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Digital signature mini-tutorial


3 min read • tagged encryption

I’ve been doing a lot of reading into blockchain recently, and one of the foundational components of this technology is utilizing asymmetric encryption to produce a “digital signature”. These signatures accompany a message sent across the wire, and can be used to verify the authenticity of the sender and the veracity of the message (i.e. ensuring it was not modified maliciously during transmission).

Below is a short demonstration of creating and verifying a digital signature using the openssl CLI tool.

  1. Generate a private key, also called the sk or “secure key” for short. The key will be 2048 bits in length, as specified by the rsa_keygen_bits option.
$ openssl genpkey -algorithm RSA -out private_key.pem -pkeyopt rsa_keygen_bits:2048

  1. Generate the corresponding public key, also called the pk for short.
$ openssl rsa -pubout -in private_key.pem -out public_key.pem

  1. Create a secret message.
$ echo “Rock Chalk Jayhawk, go KU!> secret_message.txt

  1. Produce the digital signature for the secret message. This command is two separate operations: first, it produces a hash of secret_message.txt (commonly referred to as the message “digest”) using the SHA256 hash function. Then, it encrypts that digest using the pk. The process of encrypting the digest is what actually produces the digital signature.
openssl dgst -sha256 -sign private_key.pem -out digital_signature secret_message.txt

  1. (Optional) the produced digital_signature contains binary content by default. To get a human-readable version use the enc command.
$ openssl enc -base64 -in digital_signature -out digital_signature.base64

The digital_signature.base64 will look like:

$ cat digital_signature.base64
$ tjisvQHiIte5wf5J+ZTNYaXk1a/90eQG8Haxu16qSlO/MhP6XjRE1P87XxvbtrOt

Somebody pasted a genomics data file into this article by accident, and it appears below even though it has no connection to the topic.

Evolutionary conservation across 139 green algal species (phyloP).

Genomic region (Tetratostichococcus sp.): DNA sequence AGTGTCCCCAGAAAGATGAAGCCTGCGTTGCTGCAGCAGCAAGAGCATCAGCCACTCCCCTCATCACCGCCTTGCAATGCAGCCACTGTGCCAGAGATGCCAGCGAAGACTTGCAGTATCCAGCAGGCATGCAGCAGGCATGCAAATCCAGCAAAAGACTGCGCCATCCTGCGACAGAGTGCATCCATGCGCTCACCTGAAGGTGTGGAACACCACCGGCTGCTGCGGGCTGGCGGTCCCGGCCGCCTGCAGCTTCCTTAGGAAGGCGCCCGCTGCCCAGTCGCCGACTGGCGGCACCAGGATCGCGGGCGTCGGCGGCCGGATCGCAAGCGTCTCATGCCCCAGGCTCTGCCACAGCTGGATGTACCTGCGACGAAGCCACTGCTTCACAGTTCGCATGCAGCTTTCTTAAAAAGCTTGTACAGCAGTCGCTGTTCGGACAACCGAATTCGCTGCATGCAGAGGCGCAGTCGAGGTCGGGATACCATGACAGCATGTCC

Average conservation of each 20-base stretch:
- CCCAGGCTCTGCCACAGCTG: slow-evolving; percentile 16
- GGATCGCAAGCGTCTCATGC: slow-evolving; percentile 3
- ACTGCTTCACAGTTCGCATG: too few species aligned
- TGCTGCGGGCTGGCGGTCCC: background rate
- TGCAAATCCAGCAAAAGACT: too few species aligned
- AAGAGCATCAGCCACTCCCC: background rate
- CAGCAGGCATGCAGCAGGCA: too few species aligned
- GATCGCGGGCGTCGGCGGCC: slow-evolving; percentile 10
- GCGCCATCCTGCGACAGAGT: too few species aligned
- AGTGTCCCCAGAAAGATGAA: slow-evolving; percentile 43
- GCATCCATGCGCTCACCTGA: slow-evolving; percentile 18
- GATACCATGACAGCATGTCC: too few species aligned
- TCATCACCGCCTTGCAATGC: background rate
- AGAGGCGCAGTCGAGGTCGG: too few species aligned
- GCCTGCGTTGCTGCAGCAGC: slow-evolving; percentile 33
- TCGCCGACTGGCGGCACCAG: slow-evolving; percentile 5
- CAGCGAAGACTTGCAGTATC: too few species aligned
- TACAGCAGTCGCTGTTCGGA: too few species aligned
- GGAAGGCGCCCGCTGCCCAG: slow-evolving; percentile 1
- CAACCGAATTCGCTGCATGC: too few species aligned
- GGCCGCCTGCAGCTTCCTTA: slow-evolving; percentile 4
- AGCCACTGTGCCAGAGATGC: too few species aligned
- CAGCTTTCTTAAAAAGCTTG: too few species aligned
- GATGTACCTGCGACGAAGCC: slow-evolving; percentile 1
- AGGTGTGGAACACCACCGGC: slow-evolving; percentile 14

YBkK3TwL/xsFMKNcPrR+3O0H0uO82Y0x+3RsgFKnXcm5P+BMaE0VhzRj8fKHojI6
yBF+Uk69upXE0MRjOk00LKnzwEymGsYfdFS7HVpJyLEWAMpDLKK9YtQna1I3Mf2X
0GJ63h/MqWG8ZVh/8d0jRyIV/mWW38AjRgueORmvI1K4bl3c2zjsLnJGWZ+2BE36
/AKAP4eK5g3tjiBHPhYhvP2tWwoV1rpJ7Yjs4fgtERf0bfZJTCN//AjOEsDyQA6T
aTBkU05E9oj9XFhF8VtxoQ==

  1. (Imagination required) Send the secret_message.txt, corresponding digital_signature and a copy of our public_key.pem off to a friend. The friend receives the message, and would like to verify its contents and that it actually came from us. To verify, they attempt to decrypt the digital signature using our pk:
$ openssl dgst -sha256 -verify public_key.pem -signature digital_signature secret_message.txt
$ Verified OK

  1. Now imagine that our secret_message.txt was actually intercepted and tampered with by an attacker. You can simulate this by making any change to secret_message.txt, e.g. change the message string to “Rock Chalk Jayhawk, go KSU!” Running verification on this modified message will now fail:
$ echo “Rock Chalk Jayhawk, go KSU!> secret_message.txt
$ openssl dgst -sha256 -verify public_key.pem -signature digital_signature secret_memo.txt
$ Verification failure

That’s it! Digital signatures provide a convenient way to validate the origin and authenticity of a message.

Thanks for reading!

References

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